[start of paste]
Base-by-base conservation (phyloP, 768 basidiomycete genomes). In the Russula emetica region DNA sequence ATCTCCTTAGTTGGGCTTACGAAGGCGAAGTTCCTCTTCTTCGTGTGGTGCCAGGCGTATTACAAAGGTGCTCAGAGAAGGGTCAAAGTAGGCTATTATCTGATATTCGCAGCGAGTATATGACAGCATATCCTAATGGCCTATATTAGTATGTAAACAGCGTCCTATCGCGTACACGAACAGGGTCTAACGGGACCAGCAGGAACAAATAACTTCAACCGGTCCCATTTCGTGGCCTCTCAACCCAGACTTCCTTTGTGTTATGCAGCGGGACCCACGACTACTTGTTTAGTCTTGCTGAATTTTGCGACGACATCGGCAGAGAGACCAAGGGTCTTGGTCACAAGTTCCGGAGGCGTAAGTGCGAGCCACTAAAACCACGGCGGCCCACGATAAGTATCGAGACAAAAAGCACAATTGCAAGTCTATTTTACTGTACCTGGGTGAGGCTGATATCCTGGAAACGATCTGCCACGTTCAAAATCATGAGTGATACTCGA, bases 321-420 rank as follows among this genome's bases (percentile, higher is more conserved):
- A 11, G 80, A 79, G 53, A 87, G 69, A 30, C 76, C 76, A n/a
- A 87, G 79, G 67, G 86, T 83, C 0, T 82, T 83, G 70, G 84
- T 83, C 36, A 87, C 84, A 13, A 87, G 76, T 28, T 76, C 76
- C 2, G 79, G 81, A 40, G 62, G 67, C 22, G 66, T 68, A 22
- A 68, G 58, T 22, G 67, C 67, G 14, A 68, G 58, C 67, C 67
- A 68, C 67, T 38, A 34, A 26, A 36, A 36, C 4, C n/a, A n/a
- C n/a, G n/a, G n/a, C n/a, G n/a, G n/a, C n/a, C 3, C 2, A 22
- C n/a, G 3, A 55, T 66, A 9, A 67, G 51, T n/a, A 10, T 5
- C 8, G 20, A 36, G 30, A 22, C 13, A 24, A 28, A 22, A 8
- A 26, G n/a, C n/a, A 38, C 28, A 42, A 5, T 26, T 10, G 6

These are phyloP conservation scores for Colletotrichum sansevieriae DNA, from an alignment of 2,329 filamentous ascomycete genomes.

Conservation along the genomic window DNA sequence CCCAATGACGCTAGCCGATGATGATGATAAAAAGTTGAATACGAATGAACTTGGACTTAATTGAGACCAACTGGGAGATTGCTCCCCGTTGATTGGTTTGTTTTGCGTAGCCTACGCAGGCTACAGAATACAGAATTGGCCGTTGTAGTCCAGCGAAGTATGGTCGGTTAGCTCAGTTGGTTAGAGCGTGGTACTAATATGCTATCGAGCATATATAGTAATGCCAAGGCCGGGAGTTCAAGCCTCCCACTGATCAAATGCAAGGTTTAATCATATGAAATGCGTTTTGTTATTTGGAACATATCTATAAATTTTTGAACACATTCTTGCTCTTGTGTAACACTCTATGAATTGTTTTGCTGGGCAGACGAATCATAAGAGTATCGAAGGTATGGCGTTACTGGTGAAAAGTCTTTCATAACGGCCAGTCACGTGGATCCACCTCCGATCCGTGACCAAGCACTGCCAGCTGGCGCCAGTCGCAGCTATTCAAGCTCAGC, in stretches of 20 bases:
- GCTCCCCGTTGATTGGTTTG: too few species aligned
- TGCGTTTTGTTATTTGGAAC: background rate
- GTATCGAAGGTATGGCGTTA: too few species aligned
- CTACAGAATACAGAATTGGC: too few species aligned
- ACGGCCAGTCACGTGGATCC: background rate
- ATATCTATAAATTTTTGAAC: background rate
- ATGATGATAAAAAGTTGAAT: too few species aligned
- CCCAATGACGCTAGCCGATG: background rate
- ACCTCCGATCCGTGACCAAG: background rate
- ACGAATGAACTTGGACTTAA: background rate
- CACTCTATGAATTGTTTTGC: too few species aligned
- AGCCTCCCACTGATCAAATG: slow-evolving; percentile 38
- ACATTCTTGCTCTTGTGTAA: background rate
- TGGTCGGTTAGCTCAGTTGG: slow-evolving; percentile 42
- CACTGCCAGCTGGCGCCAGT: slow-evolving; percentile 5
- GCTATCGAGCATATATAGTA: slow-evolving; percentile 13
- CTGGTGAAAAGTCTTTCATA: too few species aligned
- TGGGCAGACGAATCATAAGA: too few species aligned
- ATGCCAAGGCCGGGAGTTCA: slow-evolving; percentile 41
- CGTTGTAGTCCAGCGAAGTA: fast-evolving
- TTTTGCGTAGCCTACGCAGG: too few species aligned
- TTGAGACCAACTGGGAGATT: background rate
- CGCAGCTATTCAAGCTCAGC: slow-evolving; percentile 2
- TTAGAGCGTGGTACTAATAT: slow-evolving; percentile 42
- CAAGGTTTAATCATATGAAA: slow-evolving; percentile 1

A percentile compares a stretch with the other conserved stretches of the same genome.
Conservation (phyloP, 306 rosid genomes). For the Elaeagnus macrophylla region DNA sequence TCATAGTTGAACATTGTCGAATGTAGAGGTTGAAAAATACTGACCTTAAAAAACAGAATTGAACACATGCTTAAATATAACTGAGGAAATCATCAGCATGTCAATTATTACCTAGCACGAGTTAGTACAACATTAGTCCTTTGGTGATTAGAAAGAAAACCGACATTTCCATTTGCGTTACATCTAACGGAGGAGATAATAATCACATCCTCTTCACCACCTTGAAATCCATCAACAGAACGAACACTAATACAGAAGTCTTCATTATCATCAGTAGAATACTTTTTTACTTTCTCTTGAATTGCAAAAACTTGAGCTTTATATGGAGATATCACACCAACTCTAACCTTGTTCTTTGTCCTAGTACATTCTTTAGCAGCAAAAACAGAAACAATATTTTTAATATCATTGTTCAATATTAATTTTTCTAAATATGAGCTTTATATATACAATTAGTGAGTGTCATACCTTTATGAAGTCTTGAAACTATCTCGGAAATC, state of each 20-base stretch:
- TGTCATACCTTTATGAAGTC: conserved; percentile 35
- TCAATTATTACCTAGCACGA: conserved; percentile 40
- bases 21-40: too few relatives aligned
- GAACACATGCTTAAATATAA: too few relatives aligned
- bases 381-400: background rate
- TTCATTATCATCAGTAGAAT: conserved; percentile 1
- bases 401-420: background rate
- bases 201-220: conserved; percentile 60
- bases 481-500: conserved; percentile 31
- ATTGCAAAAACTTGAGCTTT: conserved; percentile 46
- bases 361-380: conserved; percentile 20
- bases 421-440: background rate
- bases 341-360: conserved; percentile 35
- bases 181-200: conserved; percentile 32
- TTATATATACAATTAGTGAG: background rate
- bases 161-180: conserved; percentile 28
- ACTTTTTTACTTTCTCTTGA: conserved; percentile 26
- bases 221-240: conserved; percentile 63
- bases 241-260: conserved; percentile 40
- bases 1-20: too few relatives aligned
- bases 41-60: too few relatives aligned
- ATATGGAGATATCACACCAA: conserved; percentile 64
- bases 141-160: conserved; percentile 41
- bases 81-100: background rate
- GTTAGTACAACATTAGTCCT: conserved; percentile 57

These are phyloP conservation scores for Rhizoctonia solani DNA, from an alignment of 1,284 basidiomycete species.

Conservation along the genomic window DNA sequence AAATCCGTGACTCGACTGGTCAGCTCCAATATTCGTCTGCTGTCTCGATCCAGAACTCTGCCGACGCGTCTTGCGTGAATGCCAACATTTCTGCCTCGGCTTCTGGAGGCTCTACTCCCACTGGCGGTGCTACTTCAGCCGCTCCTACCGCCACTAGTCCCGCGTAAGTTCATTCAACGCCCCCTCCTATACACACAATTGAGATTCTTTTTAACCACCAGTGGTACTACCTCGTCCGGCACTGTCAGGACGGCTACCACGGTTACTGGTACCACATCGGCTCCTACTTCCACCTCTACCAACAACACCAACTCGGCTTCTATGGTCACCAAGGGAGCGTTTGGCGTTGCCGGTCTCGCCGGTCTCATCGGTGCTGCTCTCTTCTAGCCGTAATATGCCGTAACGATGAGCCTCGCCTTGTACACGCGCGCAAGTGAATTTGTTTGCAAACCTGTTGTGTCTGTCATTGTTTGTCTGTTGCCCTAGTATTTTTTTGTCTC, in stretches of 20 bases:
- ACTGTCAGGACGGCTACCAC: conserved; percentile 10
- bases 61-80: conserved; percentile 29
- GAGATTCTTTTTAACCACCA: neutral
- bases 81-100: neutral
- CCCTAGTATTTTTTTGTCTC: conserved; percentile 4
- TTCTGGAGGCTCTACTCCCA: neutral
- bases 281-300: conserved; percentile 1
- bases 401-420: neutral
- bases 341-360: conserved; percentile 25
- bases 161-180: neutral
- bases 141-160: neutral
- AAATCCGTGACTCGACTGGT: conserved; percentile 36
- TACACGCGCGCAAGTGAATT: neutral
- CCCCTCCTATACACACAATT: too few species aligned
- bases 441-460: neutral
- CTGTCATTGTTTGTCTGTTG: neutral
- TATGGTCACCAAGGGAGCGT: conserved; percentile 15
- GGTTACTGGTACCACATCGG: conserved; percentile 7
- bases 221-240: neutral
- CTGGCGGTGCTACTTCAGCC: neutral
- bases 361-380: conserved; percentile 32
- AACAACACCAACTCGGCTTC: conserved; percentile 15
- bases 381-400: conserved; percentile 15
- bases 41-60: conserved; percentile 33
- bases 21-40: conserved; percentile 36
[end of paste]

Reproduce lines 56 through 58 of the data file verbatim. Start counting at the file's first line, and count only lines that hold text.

- bases 161-180: conserved; percentile 28
- ACTTTTTTACTTTCTCTTGA: conserved; percentile 26
- bases 221-240: conserved; percentile 63